It would be easy to dismiss the latest bad Hewlett-Packard news as just another example of the company’s dysfunction and yet another indictment of the short reign of former CEO Leo Apotheker. And it certainly is that.
But the truth is that no one involved in the company’s purchase of Auton0my — inside or outside HP — comes off looking good after the company’s mammoth write-off Tuesday and the allegation of accounting improprieties at the services company. Current CEO Meg Whitman, HP’s board, Autonomy’s executives, the accountants and deal makers all come across as somewhere on the spectrum from negligent or asleep at the wheel to incompetent or even corrupt.
HP’s acquisition of Autonomy was part of Apotheker’s bold move to re-make the company and focus on services rather than on hardware. Although the deal and Apotheker’s strategy were roundly panned — and that criticism helped lead to Apotheker’s ouster months later — HP ended up going through with the Autonomy acquisition.
Now, though, HP is claiming it was duped. Autonomy was cooking the books, HP says. Autonomy boosted its reported sales by booking long-term deals as short-term ones, according to HP. It hid the apparent fact that it was selling computers at a loss by recording their sales as software revenue and booking the cost of making those computers as marketing expenses.
Assuming HP’s allegations are true, the folks that ran Autonomy look like they were engaged in massive fraud, ginning up the company’s financials to boost its value before a sale. That’s the angle HP is pushing, noting that it has alerted the U.S. Securities and Exchange Commission and the Serious Fraud Office in the United Kingdom, where Autonomy was based.
Note, though, that Mike Lynch, Autonomy’s former CEO, and the folks that ran the company pre-HP have denied the charges. So there’s a chance that HP is misstating what actually happened, or the folks at HP actually knew what about the accounting problems at Autonomy before the acquisition or that the accounting problems actually occurred after HP’s acquisition. Lynch’s representative tried to push those lines, noting that HP has run Autonomy for the last year and its review of Autonomy’s operations pre-acquisition was “intensive.”
We won’t know until there’s an independent investigation what really was going on at Autonomy and who at that company or at HP knew what at the time of the merger.
Regardless of the outcome, the scandal is yet another black eye for HP — and not just for its former managers.
Yes, Apotheker was the CEO who pushed the deal. Both he and Shane Robinson, the company’s former chief strategy officer who was also reportedly instrumental in the deal, are both gone. But they weren’t the only ones at HP responsible for it.
HP’s board — of which Whitman was a part — signed off on the Autonomy deal. It was the board’s responsibility to review it and the accounting reports thoroughly; obviously they weren’t skeptical enough.
Also the Autonomy deal was finalized on Whitman’s watch. With the deal already in progress when she assumed the CEO’s chair, she might not have been able to stop it. But Autonomy has been a part of HP for about a year now, all under her leadership. With HP acknowledging as long ago as May that Autonomy was underperforming, it’s hard to believe that it took the company this long to figure just why that was so.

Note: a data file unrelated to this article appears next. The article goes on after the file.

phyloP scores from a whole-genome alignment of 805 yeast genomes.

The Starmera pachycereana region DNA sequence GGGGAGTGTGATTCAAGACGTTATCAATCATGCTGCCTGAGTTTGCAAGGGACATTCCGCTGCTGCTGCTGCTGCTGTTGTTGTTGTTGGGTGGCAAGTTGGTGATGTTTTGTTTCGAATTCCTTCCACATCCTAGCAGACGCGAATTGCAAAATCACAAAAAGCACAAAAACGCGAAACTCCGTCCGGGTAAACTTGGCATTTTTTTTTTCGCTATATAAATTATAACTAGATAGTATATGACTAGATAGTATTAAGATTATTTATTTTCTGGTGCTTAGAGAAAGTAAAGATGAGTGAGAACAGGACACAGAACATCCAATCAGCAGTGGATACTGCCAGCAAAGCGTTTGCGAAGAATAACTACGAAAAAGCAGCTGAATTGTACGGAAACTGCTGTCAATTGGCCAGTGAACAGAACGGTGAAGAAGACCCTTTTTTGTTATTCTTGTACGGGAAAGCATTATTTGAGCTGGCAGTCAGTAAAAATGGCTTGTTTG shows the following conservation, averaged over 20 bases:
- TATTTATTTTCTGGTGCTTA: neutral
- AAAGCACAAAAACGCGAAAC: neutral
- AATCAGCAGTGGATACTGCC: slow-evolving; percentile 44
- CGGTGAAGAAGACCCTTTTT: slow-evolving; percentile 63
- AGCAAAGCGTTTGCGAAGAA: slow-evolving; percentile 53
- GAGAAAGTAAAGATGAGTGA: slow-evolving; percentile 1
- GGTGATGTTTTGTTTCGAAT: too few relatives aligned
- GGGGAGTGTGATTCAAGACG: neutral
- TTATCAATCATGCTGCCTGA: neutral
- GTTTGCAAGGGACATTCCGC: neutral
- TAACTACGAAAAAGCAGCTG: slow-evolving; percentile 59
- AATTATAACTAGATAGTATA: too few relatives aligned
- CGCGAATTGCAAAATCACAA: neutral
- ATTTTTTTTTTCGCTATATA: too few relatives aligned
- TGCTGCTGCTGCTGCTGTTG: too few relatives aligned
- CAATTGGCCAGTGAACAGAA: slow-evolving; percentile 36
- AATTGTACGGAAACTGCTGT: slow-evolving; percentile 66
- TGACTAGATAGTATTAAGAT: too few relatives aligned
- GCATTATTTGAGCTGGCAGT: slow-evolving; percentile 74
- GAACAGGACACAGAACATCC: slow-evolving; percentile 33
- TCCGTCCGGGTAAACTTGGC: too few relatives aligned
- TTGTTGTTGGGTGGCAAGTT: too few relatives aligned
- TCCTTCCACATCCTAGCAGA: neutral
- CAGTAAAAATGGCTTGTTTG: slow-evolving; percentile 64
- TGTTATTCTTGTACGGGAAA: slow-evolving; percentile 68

Another group that looks bad here — assuming there really were accounting improprieties going on — are the accountants.
According to HP, Deloitte audited Autonomy’s books and HP hired KPMG to audit Deloitte. But neither firm nor HP detected the accounting problems until now. One might wonder — with good reason — why not? Isn’t that why auditors are hired — to make sure that the numbers a company reports are accurate and true?
It’s possible that Autonomy (or HP) just did a good job of hoodwinking the auditors into trusting the numbers that were being reported. But auditors these days are supposed to do more than just check the numbers. They’re supposed to check the process by which companies come up with their numbers.
When revenue is misclassified or overstated, it’s an indication that a company has faulty or corrupt internal control processes. Internal controls are the checks and guidelines a company uses to prevent fraud. All public companies are required to have internal controls and under the Sarbanes-Oxley accounting reform law most U.S. public companies are supposed to have annual audits of their internal controls to ensure they are up to snuff.
As a UK company, Autonomy apparently wasn’t subject to Sarbanes-Oxley, but the UK has its own regulations on internal controls. And you would think that in its “intensive” due diligence examination of Autonomy prior to the acquisition, HP — or its auditors — would have scrutinized the company’s internal controls. Either they didn’t, or they didn’t do a particularly thorough job.
One other group that looks bad are the companies that advised HP and Autonomy on the deal, a group that includes Qatalyst Partners, the investment bank headed by Frank Quattrone. Again, assuming HP’s allegations are true, those companies now appear to have been involved — potentially knowingly — in the purchase or sale of damaged goods. Qatalyst in particular looks bad, since it was reportedly marketing Autonomy long before HP actually bought it.
So, sure, laugh at (or cry over) HP for yet another stumble. But there are plenty of folks outside the company to share the blame.